Farewell to beloved Wally

Wally Petersen was found dead by his friends on Monday.

The Kommetjie community was rocked by the murder of Wally Petersen on Monday afternoon October 31.

“The whole community is absolutely stunned,” said his friend, Lappies Labuschagne.

Soon after his death, people started gathering in the pub for a wake.

“No one could speak, their eyes were so red,” he said. “He was such a kind man and did so much for the community.”

Mr Petersen, who was 56, was found by a neighbour, at about 3pm. He had been stabbed and was lying bleeding on the steps outside his house. The neighbour called

Komwatch and CMR.

Ian Kloppers of NSRI tried to resuscitate Mr Petersen, but he died in the arms of two of his close friends who had rushed to help.

There were signs of a struggle in his house. Komwatch were aware of a male suspect and that the police had arrested a female suspect.

Police spokesman Lieutenant Colonel Andre Traut said a woman, 32, from Pelican Park, had been arrested on a charge of murder.

Mr Petersen was known for his extensive environmental projects. He was a founder of the non-profit organisation Kommetjie Environmental Awareness Group (KEAG) – a source of great pride to him in its almost 25 years of work.

The Kommetjie Residents’ and Ratepayers’ Association (KRRA) and the Far South Peninsula Community Forum expressed their shock at the death of this “much loved and respected environmentalist”.

“This is second loss of a local leader this year (Lesley Shackleton was the other), and the broader community, as well as immediate friends and family, are feeling it acutely,” said KRRA chairman Patrick Dowling. “Wally was one of the founder members of the Kommetjie Environmental Awareness Group in 1992, when it was formed in response to a mass baboon cull by the authorities.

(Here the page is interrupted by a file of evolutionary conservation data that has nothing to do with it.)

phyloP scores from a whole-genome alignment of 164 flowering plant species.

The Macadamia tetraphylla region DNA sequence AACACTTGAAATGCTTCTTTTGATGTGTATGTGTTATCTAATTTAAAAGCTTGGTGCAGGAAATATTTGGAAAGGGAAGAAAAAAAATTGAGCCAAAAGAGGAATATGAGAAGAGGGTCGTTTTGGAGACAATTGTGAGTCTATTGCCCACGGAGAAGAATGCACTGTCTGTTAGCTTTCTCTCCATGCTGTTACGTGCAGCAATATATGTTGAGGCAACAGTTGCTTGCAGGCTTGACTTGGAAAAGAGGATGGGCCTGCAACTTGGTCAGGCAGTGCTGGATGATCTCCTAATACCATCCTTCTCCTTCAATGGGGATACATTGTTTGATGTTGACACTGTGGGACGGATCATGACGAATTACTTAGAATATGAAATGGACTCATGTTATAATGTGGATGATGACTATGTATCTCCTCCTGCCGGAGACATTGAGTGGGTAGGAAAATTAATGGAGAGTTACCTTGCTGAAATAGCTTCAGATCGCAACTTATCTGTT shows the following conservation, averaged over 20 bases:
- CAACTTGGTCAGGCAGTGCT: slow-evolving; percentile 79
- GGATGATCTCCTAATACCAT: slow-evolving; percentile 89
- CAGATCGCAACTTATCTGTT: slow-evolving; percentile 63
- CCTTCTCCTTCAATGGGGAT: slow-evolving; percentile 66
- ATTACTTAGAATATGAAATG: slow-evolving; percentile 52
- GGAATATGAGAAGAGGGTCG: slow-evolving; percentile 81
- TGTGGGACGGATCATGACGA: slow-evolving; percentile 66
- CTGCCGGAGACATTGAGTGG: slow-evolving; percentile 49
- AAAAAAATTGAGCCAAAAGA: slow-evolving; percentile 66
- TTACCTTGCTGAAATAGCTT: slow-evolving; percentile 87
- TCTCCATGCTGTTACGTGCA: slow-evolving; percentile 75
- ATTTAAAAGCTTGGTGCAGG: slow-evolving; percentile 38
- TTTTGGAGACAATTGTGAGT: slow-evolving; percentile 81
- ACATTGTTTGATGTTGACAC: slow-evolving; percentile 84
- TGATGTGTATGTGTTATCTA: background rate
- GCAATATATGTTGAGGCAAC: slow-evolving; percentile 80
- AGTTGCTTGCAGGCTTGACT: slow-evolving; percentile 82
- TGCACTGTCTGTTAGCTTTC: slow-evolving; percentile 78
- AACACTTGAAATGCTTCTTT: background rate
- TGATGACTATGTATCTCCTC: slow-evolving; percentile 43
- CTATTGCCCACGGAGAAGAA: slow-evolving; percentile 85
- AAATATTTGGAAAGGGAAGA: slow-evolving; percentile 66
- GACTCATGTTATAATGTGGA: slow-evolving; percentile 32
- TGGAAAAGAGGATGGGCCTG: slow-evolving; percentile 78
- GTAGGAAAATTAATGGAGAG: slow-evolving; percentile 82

“Since then, Wally has undertaken a huge array of environmental rehabilitation and social upliftment projects in the Cape Peninsula and beyond, working with national and local government departments as well as other NGOs and community groups.

“An ecologist by training and eclectic innovator and writer, Wally was a very well-known authority on local flora and fauna, marine and wetland ecosystems. His knowledge, deep belief in and affection for fellow species and their right to cohabit our living spaces with people inspired many and helped grow environmental consciousness in the Far South.

“He loved people no less, irrespective of age, background, status, creed or colour and was consistently happy to put effort and imagination with others into sustainable community building. We deplore his violent death and commit to taking his essential work forward,” said Mr Dowling.

“He was very much a doer, not a talker,” said Mr Labuschagne. “What was awesome about Wally is that he never bragged about himself. He was always talking about the wonderful people he worked with or how well they had done.”

He fund-raised extensively for his combined community and environmental projects. “All that money went to the community. You can ask anyone in Ocean View about Wally, especially the poor people – they know him very well,” said Mr Labuschagne.

“He was so committed to the environment and lived on a shoestring,” said environmentalist Kim Kruyshaar.

His projects included Coastcare, where people earned an income cleaning up the coast, which included rehabilitating the sand dunes – formerly used as a municipal dump – at Witsands; art from recycling, which became a business run by Masiphumelele women who now export their art; and the initial stages of the Shark Spotters, among other things.

Even the environmental books and booklets he wrote for education purposes were used to raise funds for poorer communities such as Redhill.

“Just yesterday he was so excited about a youth development project and a clean-up in Ocean View,” said Mr Labuschagne on Tuesday.

He was instrumental in getting the City of Cape Town to rehabilitate Skilpadsvlei, which has been a success story in the reintroduction of the endangered western leopard toads.

There was very little Mr Petersen wasn’t involved in, from permaculture to biodiversity to recycling or being the first person phoned if a whale washed up. If something needed doing, he did it himself. If the roads were littered, he would pick up the litter. If there were alien plants that needed removing, he would remove them.

“I think he cleared more alien plants than anyone else,” said Mr Labuschagne. “He was always active and busy, always cheering people on.”

Ms Kruyshaar said: “He was always very private. He was one of the quiet people who just got on and did the stuff. There aren’t many people like that. It is quite a loss.” Mr Petersen is survived by his mother and sister.